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From When Rap Spoke Straight to God

by Erica Dawson
Illustration by Gina Wynbrandt

From When Rap Spoke Straight to God

Erica Dawson
18 Snaps

On an X-ray, the stomach’s curve is more like

a waxing moon than organ, just a phase

unchanging in the belly’s sort-of womb.

 

When I was young at church camp, we would get out

the Ouija board and try to levitate,

smashing a flashlight in one cheek to make

a ghost story turn horror. I would make

believe spirituality.

Things like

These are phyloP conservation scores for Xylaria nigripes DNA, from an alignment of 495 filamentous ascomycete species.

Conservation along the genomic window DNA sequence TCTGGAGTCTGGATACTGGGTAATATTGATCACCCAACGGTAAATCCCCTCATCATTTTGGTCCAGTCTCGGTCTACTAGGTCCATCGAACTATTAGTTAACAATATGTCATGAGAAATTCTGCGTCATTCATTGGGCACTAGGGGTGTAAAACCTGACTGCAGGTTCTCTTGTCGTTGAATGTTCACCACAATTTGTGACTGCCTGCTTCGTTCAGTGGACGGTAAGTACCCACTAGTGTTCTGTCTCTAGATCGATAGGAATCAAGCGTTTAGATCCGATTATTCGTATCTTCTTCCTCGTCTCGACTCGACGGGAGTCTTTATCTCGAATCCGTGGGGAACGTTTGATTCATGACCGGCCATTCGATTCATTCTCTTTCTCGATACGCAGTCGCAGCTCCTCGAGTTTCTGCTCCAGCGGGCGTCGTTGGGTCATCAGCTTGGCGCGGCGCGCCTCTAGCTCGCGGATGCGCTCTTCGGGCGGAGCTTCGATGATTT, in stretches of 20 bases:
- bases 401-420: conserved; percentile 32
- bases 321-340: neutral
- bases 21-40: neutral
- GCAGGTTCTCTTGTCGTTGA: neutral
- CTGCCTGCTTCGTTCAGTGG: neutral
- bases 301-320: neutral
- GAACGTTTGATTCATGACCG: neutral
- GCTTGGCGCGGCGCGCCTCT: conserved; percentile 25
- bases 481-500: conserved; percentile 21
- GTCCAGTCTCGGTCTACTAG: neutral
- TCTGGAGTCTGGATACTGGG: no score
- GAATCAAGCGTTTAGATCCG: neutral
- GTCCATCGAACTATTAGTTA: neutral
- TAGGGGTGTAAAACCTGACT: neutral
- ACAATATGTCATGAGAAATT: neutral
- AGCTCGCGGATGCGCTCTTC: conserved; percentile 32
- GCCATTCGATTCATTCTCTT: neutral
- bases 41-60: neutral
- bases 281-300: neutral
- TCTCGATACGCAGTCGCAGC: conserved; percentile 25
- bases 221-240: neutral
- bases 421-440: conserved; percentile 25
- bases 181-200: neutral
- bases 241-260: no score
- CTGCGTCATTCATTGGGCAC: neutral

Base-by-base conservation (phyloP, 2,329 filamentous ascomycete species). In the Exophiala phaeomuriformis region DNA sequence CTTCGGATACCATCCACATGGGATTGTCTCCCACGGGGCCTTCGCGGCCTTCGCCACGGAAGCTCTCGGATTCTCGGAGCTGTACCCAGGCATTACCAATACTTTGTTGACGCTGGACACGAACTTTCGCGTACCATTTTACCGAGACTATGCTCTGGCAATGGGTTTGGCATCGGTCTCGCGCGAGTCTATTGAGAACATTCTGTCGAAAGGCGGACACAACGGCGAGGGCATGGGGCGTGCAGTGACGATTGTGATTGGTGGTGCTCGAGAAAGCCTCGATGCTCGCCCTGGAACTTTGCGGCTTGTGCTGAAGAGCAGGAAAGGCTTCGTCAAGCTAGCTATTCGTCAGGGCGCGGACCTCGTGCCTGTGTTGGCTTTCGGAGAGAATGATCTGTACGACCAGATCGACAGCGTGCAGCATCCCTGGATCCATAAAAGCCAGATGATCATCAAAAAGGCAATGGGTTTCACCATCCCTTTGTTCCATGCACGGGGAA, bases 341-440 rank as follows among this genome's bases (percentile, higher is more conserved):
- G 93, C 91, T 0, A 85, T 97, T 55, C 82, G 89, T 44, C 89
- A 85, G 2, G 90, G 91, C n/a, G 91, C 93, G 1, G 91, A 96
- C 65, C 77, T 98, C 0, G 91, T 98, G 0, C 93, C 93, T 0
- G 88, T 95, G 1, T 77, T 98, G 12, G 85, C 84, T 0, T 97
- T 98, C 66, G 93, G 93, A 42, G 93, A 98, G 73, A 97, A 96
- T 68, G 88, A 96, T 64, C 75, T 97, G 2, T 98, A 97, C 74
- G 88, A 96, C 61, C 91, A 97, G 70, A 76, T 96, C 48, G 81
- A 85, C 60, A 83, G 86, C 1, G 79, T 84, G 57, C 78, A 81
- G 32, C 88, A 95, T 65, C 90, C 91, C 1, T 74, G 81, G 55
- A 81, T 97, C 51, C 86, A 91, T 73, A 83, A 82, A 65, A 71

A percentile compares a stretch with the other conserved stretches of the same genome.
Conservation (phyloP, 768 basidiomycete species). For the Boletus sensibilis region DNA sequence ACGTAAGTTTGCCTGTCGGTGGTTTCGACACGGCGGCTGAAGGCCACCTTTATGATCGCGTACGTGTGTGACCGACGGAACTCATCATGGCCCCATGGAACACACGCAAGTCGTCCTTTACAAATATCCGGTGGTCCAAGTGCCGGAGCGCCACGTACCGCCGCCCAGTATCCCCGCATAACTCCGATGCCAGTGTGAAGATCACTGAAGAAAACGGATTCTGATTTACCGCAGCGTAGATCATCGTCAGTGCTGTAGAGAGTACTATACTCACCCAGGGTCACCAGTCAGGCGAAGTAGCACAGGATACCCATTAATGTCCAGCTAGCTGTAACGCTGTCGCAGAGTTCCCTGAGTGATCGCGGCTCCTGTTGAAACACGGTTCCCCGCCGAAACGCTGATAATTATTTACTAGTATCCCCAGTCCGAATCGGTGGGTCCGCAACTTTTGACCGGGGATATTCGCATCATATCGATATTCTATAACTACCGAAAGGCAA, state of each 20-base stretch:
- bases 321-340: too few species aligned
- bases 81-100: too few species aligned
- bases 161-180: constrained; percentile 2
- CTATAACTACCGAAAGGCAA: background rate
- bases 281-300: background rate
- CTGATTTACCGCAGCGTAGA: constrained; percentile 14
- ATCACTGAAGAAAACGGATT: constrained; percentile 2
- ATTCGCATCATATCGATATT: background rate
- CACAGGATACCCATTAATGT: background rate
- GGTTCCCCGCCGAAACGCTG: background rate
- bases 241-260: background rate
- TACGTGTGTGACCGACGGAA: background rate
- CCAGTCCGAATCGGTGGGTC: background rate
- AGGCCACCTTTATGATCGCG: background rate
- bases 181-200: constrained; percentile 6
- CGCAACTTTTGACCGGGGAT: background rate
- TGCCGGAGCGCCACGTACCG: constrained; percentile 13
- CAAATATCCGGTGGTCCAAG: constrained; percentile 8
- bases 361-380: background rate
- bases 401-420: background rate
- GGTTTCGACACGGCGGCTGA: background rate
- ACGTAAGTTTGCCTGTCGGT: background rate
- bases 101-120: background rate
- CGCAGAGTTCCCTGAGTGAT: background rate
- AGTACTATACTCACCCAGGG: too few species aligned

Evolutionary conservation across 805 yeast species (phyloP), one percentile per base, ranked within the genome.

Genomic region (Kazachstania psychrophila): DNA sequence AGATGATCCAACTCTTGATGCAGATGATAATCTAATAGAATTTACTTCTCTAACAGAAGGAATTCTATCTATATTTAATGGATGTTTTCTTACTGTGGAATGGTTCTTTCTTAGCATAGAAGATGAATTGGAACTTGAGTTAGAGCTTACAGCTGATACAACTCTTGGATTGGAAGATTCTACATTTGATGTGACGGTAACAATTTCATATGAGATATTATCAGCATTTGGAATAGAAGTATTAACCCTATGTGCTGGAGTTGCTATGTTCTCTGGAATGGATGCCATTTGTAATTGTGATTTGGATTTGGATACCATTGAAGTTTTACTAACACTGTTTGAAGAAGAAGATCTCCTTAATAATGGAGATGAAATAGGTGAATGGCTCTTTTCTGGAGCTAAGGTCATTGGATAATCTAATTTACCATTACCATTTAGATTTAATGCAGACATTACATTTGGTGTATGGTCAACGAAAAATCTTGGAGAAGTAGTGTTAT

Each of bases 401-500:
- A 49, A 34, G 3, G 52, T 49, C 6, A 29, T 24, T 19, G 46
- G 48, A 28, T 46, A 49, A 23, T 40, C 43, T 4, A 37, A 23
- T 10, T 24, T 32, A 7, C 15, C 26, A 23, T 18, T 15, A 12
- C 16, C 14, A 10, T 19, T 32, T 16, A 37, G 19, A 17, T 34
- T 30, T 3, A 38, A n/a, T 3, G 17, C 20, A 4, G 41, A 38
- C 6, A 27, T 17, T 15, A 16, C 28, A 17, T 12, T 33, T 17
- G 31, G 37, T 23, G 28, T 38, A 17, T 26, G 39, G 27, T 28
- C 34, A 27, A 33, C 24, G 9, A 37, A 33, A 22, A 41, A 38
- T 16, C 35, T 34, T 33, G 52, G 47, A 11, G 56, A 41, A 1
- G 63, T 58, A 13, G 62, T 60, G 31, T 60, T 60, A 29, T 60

possession—

going through a “knowing” phase

like all believers do—blessing to womb

to tomb. Growing.

Tonight, I’m playing out

“Go Down, Moses” as if it’ll levitate

right off the turntable. Or levitate

higher, a disc remixing the sky.

 

To make

the sky move would be sick,                           or really, like,

anything.   Maybe time could be a phase.

 

I press a flashlight hard against my womb,

spreading my legs to see if white comes out.

 

If only anything came slightly out

of the ordinary, my skin would levitate,

each layer would hover.                                 I aspire to make

 

a glory of a woman rising like

a field below a bluff, but not a phase

of failed perception. An evening.

 

There’s womb

in my throat now.

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